Rifle River 1

My favorite part of Crystal Creek Campground – “Across the road, bottom of the hill.”

It is easy to forget the power of the river on a beautiful Michigan summer day.  The Rifle is spring fed and has a swift current (about 5 MPH) during the best of times, but it can become downright dangerous if the water is too high.  In fact, we won’t rent equipment if it is too high.  Add in ice and it becomes unbelievably destructive.  Fortunately, in the years my parents have owned the business, we have only experienced severe flooding and ice damage a handful of times.  In 1984, my parents’ mobile home was flooded shortly before we were to move into our new house.  In 1991, we had 4 ft. of water in our store in Omer and ice damage at Crystal Creek.  Due to ice jamming up at Pinnacle Bridge, which cuts right through Crystal Creek, we have experienced ice damage to trees and outhouses at Crystal Creek a few times as well.  Nothing could have prepared us for this year.

cc

The “back yard” of my childhood home: Crystal Creek Campground.

In late February of this year, those along the Rifle River experienced flooding not seen since the 1950s due to ice buildup.  Sadly, some people living in Pinnacle Park, which is located just up river from our Crystal Creek Campground, lost their homes.  Our Crystal Creek Campground continues to look as though it was hit by a tornado.  Dad and my brother Garrett are just now beginning to clean up.  It is awful.  Once it is finished, I will share pictures.  The electrical system in that part of the campground will need to be replaced.  On a lighter note, my parents’ home, the Crystal Creek store and shower house, and other out buildings are located on much higher ground and not affected.

Fortunately, our main location faired better.  However, it did not remain unscathed.  Our store in Omer took on two feet of water and mud, as did our pole barns.  Luckily, our electrical system held.  Overall, we were lucky.  Other canoe liveries in the area experienced damage to vehicles, cabins, and more.  Some even lost canoes and kayaks down river.  Throughout this process, we have learned a few things and will be changing some processes when it comes time to close this fall.

My brother and I may never experience anything like this during our tenure as owners, but we will be better prepared.  For so many varied reasons – many of which I can’t get into here – none of us will ever forget 2018.  Here’s to a great summer and a beautiful (even if late) spring!  I am looking forward to being back at my summer office.

River2

 

Regrets

BB quote 1

This post is not about politics.  Instead, it is about what is important in life.  In the wake of Barbara Bush’s death, I keep coming across this quote.  It sticks with me, and I can’t help but realize this is how I have tried to live my life thus far.  I hope one day it will pay off.

This quote is the reason why I moved back to Michigan after falling in love with Austin, Texas and even beginning my career in Houston.  It is why I moved back to Omer, Michigan to help take care of my grandmother.  It is also the reason why I can’t imagine living far from family, even if it would greatly benefit my career (and social life) to do so.

That is only the beginning.  This quote also contains the reason why a ten-year relationship dissolved.  It helps to explain decades of worry regarding how I will ever create a family of my own, as well as my struggle to do just that.  In short, it is why I get up every morning.  It is my why.  If someone ever wanted to understand the craziness that is my life at times, all he or she would have to do is think of the implications of this quote.  I choose to try and avoid such regrets.  I still have them, but I imagine not quite so many as others.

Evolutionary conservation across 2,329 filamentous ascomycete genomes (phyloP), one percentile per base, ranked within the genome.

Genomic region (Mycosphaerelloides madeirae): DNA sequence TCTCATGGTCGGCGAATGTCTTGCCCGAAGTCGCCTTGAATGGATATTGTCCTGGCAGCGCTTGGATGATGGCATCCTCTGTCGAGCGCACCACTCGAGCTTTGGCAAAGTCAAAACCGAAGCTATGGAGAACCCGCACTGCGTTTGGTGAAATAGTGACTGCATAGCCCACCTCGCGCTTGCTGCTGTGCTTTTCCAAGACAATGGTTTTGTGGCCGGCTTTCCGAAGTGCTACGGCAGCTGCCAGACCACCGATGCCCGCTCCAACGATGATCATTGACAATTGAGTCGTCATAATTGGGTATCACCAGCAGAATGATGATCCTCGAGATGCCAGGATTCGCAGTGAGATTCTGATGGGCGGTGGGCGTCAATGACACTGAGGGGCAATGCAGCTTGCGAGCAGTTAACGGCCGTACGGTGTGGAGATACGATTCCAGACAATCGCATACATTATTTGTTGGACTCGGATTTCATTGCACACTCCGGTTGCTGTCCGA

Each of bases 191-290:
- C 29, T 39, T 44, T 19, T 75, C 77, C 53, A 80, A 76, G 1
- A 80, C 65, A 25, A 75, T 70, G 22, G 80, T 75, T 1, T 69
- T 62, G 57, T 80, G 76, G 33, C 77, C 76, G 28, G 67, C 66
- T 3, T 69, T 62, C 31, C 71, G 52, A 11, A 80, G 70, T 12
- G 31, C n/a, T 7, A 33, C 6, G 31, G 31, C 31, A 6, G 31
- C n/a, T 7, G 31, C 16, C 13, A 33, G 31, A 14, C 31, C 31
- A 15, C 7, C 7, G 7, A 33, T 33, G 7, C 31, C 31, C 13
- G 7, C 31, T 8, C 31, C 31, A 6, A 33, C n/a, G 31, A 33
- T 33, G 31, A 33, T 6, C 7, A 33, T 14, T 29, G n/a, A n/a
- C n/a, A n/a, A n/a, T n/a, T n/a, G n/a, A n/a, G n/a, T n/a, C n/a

When I think of the elder Bushes, I think of their marriage of 73 years.  Frankly, I can’t imagine being that in love.  Unfortunately, I have no frame of reference.  I also can’t imagine facing that large of a loss in life.  It saddens me.  My maternal grandparents were married 56 years.  At this point, my parents have already been married 40 years.  At 37, I am beginning to wonder if I will ever meet the right man.  If I don’t, I won’t be the only one missing out.

On a lighter note …

BB quote 2

Book Review: The Alice Network by Kate Quinn

The Alice Network, by Kate Quinn

I can’t recommend The Alice Network by Kate Quinn enough, particularly if interested in historical fiction and World Wars I and II.  American college girl Charlie St. Clair is pregnant and trying to find out what happened to her cousin Rose.  Set in 1947 and the aftermath of World War II, Charlie leaves her mother behind and travels to London to find Eve Gardiner, her only lead in her search for Rose.  She is lost, driven by emotion, and angry that she is unable to access her own money.  What happens next sets Charlie on an adventure throughout the French countryside.

Throughout the novel, we get Eve’s history during World War I and her involvement with the Alice Network, which is almost another novel.  I normally don’t read afterwards in novels, but I did this time.  I am glad I did.  It turns out that much of Eve’s story does involve real actions taken by the Alice Network during World War I.  Eve’s story intertwines with Charlie’s in unique and interesting ways, ultimately answering Charlie’s questions about Rose and helping Eve to make long awaited peace with her past.

There is romance in both stories to some extent, but it tends to move the plot along and isn’t romance for the sake of romance.  The part I enjoyed most is Charlie’s determination to live her life on her terms and her terms alone.  Throughout the novel, she is bombarded with familial and societal expectations.  Ultimately, she leaves them behind and creates her own future.  The reader is taken along for one fun ride.

In Eve’s story, much of the action is hard to take.  It is difficult to realize just how much she and her fellow Alice Network members risked every minute they lived under German occupation.  It is ultimately satisfying for the reader when she finally makes peace with her past.  I only wish that a few of the male characters were more fully developed, but it is a minor issue considering it is not their story.  I hate to admit this, but it would make a wonderful movie.